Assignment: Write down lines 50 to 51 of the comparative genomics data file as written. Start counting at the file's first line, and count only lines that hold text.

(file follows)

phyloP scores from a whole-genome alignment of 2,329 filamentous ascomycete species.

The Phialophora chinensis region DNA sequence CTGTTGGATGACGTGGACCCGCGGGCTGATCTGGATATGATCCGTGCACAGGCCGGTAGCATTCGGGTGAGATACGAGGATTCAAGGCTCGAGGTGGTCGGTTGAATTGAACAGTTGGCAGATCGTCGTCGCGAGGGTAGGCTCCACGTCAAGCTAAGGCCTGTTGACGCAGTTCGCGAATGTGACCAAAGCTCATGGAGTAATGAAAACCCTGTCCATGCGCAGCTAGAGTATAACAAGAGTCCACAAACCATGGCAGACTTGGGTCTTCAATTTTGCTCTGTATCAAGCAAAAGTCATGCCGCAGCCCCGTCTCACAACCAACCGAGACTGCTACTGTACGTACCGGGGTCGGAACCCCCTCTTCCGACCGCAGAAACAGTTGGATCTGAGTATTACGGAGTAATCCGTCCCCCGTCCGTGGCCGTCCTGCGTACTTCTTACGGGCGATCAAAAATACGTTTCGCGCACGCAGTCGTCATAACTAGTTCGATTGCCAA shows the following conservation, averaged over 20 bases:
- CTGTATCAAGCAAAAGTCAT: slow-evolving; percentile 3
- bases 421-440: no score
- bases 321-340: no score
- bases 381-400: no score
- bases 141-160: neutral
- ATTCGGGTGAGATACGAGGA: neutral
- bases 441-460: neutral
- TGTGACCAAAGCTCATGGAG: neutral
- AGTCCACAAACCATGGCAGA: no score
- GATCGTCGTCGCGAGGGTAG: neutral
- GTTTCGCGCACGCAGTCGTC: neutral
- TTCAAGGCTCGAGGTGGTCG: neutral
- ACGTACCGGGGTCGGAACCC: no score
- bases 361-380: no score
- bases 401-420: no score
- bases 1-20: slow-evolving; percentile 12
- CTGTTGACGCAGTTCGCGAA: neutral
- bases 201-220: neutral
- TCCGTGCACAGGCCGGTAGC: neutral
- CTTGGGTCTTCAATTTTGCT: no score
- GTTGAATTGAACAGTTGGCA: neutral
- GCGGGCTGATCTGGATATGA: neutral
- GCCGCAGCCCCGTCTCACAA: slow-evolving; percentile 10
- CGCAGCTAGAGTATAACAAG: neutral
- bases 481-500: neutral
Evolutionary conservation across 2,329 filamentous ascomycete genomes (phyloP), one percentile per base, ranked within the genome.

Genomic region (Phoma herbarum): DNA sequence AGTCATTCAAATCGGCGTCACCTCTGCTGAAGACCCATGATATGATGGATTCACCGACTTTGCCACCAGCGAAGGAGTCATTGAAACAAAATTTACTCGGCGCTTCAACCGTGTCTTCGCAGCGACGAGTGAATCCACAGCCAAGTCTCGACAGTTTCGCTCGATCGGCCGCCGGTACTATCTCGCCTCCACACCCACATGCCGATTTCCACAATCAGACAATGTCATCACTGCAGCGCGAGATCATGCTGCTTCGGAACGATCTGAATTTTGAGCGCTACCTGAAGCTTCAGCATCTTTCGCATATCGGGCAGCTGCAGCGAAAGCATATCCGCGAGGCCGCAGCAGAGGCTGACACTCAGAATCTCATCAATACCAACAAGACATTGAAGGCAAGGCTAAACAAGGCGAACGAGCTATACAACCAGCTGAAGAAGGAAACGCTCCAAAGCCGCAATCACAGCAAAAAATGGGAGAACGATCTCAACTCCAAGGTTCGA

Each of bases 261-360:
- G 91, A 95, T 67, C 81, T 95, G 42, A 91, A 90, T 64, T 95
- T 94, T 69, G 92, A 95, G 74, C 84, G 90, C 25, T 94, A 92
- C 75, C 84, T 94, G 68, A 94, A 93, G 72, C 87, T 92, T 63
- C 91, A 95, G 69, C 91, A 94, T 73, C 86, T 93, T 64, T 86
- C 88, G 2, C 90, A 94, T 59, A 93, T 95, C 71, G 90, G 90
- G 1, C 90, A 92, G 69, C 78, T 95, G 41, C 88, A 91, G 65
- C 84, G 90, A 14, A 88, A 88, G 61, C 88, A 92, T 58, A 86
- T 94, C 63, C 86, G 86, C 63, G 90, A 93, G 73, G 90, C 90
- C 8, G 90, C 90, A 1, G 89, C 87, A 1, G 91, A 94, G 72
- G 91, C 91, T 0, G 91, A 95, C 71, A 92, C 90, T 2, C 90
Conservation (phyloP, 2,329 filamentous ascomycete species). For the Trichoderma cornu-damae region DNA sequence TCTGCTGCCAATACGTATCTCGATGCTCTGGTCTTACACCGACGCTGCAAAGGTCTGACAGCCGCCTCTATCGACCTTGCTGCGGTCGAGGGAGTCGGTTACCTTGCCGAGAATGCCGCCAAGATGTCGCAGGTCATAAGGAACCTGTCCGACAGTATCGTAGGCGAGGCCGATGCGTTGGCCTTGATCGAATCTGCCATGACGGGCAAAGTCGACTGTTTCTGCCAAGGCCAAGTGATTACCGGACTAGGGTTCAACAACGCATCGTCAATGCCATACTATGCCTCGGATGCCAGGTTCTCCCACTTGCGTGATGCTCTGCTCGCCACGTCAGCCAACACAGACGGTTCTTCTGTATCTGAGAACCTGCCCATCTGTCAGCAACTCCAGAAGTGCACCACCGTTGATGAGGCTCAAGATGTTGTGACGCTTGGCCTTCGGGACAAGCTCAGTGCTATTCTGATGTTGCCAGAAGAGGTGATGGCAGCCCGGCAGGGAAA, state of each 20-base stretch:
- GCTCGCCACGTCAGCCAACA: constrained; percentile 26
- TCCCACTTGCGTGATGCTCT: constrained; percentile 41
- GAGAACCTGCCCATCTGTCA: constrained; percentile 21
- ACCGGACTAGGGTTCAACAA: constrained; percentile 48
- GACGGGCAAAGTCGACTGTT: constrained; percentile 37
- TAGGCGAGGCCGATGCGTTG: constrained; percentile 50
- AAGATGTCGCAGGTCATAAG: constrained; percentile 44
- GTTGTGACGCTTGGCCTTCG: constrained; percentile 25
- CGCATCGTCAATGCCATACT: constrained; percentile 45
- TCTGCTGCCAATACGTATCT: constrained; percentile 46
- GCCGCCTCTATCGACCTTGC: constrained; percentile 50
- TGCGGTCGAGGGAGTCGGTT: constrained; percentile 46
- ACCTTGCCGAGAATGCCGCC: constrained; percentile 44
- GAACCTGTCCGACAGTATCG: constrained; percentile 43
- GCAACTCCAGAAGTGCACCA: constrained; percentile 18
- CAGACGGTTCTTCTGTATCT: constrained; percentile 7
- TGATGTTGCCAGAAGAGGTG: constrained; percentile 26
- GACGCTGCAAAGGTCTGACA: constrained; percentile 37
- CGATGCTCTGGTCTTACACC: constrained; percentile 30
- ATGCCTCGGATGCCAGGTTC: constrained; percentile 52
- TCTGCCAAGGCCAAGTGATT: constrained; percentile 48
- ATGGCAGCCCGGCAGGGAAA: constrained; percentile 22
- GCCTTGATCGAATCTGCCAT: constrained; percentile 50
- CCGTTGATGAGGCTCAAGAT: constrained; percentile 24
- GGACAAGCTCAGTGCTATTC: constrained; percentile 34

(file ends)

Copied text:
- CGCATCGTCAATGCCATACT: constrained; percentile 45
- TCTGCTGCCAATACGTATCT: constrained; percentile 46